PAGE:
Sometimes hoses are made for the type of beverage you’re moving, such as wine or beer, making for more diverse options in your setup. 

Clear Transfer Hose Tri-Clamp

Strainers

The last of the brewers’ hardware we’ll be discussing are stainless strainers. These provide another tool in your hardware toolbox. 

Whether being used as tank sprayers or mesh filtration, they improve the product’s purity and quality. 

Even mesh overlays should be made with high-quality stainless steel. They should also come in various sizes and lengths, thus allowing for better control throughout the brewing process.

Start Your Brewer Journey Today

Once you understand the terminology associated with the hardware, you’ll go a long way towards creating the perfect brewing setup. 

The standards on brewers’ hardware are run industry-wide. This allows you to walk into any brewery and recognize the equipment being used by more advanced brewers. 

Many brewers like discussing their craft — they appreciate knowing some of the hardware may lead to wonderful conversations while enjoying a well-made libation.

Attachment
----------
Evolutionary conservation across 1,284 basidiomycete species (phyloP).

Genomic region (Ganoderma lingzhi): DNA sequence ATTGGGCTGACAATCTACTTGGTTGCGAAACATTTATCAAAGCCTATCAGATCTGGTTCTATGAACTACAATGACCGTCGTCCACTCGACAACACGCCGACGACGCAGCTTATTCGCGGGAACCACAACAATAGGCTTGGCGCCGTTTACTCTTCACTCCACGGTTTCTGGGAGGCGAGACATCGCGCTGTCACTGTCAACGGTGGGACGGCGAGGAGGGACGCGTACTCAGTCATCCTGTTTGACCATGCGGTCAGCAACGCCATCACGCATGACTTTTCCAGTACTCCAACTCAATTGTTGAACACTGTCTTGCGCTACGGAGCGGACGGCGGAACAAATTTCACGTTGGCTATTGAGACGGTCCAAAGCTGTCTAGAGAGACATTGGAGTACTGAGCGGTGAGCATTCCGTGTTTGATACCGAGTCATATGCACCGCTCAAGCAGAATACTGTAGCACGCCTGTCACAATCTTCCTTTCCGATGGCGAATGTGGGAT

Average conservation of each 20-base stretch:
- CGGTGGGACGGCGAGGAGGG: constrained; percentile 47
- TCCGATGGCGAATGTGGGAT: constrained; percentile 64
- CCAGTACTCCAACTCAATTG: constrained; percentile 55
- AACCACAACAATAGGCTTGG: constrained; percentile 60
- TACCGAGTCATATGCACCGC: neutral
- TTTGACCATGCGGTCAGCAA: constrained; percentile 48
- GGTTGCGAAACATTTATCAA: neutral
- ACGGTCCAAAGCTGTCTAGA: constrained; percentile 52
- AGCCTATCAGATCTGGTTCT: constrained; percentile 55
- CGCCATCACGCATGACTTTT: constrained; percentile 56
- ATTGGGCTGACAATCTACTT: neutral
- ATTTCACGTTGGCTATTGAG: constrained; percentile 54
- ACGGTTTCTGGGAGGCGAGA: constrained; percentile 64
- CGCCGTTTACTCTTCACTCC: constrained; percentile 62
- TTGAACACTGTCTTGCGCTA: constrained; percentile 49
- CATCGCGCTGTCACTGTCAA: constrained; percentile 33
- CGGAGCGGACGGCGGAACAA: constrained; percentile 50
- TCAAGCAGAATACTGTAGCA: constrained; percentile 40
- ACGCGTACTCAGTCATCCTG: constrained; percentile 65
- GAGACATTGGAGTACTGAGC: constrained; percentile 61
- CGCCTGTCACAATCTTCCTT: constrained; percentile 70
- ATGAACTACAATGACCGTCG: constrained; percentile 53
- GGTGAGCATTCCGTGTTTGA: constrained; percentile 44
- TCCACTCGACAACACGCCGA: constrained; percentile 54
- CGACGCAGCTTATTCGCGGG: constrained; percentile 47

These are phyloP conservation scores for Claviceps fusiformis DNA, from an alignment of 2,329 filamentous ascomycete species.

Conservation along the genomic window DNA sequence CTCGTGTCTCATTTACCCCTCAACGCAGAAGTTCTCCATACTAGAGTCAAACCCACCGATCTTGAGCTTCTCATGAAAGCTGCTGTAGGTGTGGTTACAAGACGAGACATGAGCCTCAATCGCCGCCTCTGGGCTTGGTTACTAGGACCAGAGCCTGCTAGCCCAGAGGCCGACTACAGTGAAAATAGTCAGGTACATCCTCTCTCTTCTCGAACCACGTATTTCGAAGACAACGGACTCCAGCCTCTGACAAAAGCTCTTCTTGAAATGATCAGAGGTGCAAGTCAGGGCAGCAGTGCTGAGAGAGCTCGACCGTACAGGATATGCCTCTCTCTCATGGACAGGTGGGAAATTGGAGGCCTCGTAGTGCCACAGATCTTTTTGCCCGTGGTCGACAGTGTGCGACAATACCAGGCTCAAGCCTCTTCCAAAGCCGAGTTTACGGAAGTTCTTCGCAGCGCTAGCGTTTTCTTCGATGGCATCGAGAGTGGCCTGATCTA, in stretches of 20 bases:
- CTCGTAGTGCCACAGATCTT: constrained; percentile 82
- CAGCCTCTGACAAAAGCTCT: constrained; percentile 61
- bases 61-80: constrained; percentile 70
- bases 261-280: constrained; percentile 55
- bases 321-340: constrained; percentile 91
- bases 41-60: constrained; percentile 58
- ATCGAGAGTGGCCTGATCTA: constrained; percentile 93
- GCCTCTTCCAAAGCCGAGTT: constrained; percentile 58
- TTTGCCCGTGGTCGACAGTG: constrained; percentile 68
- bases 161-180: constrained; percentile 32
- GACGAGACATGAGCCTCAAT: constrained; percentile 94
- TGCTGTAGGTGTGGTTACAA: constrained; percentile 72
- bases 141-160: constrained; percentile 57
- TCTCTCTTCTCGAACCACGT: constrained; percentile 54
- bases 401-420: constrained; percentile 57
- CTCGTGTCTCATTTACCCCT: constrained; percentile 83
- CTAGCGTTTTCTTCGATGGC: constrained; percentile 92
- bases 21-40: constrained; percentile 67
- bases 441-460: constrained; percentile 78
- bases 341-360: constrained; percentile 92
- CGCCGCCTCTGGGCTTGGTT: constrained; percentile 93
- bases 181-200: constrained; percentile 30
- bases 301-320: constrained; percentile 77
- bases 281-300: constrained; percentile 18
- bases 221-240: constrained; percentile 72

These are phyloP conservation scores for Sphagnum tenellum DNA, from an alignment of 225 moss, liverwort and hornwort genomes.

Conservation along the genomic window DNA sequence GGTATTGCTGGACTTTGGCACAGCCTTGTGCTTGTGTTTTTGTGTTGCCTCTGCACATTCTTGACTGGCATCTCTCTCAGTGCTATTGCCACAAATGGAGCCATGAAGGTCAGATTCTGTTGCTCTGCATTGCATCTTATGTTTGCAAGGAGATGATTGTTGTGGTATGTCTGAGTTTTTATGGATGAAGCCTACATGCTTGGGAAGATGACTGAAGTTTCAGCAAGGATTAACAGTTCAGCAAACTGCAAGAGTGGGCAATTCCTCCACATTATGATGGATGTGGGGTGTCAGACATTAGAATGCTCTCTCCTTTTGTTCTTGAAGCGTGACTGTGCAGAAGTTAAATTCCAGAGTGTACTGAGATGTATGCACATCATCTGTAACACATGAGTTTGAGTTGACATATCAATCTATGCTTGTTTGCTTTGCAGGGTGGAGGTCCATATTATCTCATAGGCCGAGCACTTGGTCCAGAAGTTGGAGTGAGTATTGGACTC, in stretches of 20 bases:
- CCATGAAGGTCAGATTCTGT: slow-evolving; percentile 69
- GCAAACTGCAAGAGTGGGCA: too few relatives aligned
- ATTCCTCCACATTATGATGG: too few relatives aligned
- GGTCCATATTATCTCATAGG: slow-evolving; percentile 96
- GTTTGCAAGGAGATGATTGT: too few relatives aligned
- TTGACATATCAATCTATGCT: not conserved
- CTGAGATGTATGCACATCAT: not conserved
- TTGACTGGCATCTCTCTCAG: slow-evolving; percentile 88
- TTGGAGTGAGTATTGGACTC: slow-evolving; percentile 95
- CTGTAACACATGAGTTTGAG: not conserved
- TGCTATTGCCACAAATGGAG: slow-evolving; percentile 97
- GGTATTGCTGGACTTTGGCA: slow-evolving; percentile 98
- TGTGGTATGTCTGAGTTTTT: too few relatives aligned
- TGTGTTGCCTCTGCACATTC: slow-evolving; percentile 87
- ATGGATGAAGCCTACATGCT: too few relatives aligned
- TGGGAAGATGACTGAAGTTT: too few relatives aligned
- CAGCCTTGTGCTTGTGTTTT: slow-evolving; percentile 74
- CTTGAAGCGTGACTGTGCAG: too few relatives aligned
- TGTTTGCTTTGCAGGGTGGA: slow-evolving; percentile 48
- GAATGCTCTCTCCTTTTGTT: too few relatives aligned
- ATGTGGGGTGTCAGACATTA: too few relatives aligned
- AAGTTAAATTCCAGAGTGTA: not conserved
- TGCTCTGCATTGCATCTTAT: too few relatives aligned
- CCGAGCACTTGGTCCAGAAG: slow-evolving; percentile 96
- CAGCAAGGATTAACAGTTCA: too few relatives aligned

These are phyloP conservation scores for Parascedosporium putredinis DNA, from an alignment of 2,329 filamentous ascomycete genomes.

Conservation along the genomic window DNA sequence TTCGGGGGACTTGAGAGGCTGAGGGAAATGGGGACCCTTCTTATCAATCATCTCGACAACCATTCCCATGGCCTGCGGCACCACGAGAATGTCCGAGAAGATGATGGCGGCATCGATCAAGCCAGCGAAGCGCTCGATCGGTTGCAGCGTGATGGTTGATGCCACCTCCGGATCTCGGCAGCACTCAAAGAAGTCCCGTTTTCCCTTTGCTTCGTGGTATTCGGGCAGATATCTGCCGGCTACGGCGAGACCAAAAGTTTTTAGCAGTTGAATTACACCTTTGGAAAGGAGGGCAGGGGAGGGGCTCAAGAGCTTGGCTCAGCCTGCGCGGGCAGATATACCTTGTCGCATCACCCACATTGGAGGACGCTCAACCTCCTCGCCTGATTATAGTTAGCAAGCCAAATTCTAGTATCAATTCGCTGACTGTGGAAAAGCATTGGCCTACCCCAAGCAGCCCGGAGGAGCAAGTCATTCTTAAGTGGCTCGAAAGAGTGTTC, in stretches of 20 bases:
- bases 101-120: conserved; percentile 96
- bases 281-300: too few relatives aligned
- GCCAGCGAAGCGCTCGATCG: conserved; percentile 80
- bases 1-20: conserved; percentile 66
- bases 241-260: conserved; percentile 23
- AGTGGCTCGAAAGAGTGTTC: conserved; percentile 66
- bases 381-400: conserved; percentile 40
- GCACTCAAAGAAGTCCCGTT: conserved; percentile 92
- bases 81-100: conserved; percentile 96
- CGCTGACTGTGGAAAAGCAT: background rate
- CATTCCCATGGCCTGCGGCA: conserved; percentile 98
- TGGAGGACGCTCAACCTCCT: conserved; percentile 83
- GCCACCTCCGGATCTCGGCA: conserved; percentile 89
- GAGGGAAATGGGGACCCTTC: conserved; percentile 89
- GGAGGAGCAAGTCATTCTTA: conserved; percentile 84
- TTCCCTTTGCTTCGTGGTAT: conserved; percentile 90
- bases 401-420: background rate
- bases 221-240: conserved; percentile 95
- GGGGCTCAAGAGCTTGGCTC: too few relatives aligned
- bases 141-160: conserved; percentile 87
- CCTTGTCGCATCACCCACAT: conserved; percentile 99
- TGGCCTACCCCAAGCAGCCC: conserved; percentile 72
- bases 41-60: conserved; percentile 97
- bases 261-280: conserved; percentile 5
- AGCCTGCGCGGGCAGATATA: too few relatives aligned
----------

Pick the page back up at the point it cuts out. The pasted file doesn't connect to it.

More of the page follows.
Should you find yourself working among brewmasters, you now have value-added knowledge for your job.

There are many guides in the brewing industry, but very few seem to discuss the nuance of the hardware itself used to produce your favorite ales. If you would like to continue your education, check out our Ultimate Guide to Tri-Clamp fittings.

You’ll want to know which fittings and tubes would work together, in which case we can refer you to another valuable guide on Sanitary Fittings Dimensions where we give a more in-depth understanding of how to measure properly.

Further, our blog discusses and addresses other concerns of food-grade equipment. 

Now get out there, brewer! There’s plenty of work to do, and we’re all looking forward to a nice ale.